Friday, November 30, 2012

Amour - An Austrian Movie In French Language

Photo from www.europeonscreen.org

Austria | 2012 | 127 minutes | Director: Michael Haneke | Palme d'Or Cannes 2012 |

Amour follows the life of retired octogenarian musician couple George and Anne Laurent (played beautifully by Jean-Louis Trintignant and Emanuelle Riva) after the wife suffers a stroke that paralyses half of her body.


This movie brings to mind the change in the European society. In the past, an ailing family member would be taken care by other family members, but with everyone is busy nowadays (in the film, the couple's daughter Eva, played by Isabelle Huppert, is living in England), it's either the hospitals, hospices or similar facilities.

Another plus point for Amour is that it dares to feature old people on screen amidst other movies showing young people in bikinis.

Watching this movie, I kept thinking about my parents. If anything happens, I'd be the only one to take care of them, I hope I'd be strong enough.

Michael Haneke is one of my favorite directors. Before Amour, I watched Michael Haneke's Cache (Hidden), which won him the best director in the 2005 Cannes. Cache is a gripping drama about a couple (whose names are also George and Anne Laurent) who receives surveillance tapes from an unknown sender.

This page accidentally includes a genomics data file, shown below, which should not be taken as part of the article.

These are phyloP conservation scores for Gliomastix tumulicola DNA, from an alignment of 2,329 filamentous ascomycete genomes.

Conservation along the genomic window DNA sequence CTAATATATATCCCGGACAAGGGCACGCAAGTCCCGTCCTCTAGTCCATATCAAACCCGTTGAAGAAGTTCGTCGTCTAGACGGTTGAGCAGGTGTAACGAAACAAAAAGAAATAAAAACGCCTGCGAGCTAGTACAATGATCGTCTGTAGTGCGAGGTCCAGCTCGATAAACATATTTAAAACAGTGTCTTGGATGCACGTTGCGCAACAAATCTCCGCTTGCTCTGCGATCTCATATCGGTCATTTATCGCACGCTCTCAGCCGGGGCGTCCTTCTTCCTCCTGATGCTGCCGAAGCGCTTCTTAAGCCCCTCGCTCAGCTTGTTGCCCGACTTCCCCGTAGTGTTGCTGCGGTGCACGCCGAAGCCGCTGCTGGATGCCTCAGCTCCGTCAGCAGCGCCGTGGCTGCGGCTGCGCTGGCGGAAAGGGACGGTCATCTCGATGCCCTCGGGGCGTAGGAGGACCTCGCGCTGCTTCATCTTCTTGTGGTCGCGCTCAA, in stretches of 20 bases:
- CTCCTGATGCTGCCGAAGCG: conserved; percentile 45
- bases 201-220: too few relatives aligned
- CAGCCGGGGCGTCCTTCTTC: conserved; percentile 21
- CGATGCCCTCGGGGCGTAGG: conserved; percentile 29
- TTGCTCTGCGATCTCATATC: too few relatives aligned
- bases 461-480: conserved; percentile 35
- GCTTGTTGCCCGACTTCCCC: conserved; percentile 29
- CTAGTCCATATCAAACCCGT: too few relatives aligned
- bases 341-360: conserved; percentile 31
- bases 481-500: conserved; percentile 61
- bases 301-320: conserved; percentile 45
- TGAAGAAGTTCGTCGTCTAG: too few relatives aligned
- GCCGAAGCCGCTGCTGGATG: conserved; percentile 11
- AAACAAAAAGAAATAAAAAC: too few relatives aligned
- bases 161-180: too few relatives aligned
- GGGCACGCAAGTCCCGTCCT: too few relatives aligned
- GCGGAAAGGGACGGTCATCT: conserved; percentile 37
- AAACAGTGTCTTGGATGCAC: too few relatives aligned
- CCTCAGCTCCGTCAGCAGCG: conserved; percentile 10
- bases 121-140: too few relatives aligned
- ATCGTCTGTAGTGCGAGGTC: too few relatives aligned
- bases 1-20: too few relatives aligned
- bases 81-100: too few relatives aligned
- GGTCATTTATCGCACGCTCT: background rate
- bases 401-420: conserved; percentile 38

I remembered that when Cache's credit rolled on the screen, everyone was glued on their seats. Upon walking out of the cinema, people are talking to each other,"Did you get the movie? I don't understand! So who does what to whom? And why?" 

When I discovered that this year's European Film Festival would screen a film by Haneke (and that the movie got the Palme d'Or), I slithered to the venue. So what happened after the screening of Amour? Everyone has their own opinion. 

I couldn't help overhearing because I find it interesting to listen to other people's opinion. One praises how George manages to take care of his wife (despite the sad ending...wait a minute, I won't give the spoiler, of course), while another says that the movie is very depressing yet so real and humane. 

As I stood inside the elevator that brought a group of audience and I back to the first floor of Grand Indonesia (and also reality), an elderly Indian woman said to her younger relatives,"If the condition is really bad, I think one should send ailing family members to an institution. They can take care the persons much better." 

Have you watched Amour? What do you think?

I think the most beautiful part of Haneke's works is he allows and creates space for the audience to decide on the film. Just like Iranian director Abbas Kiarostami.

Have a wonderful weekend, sweeties!

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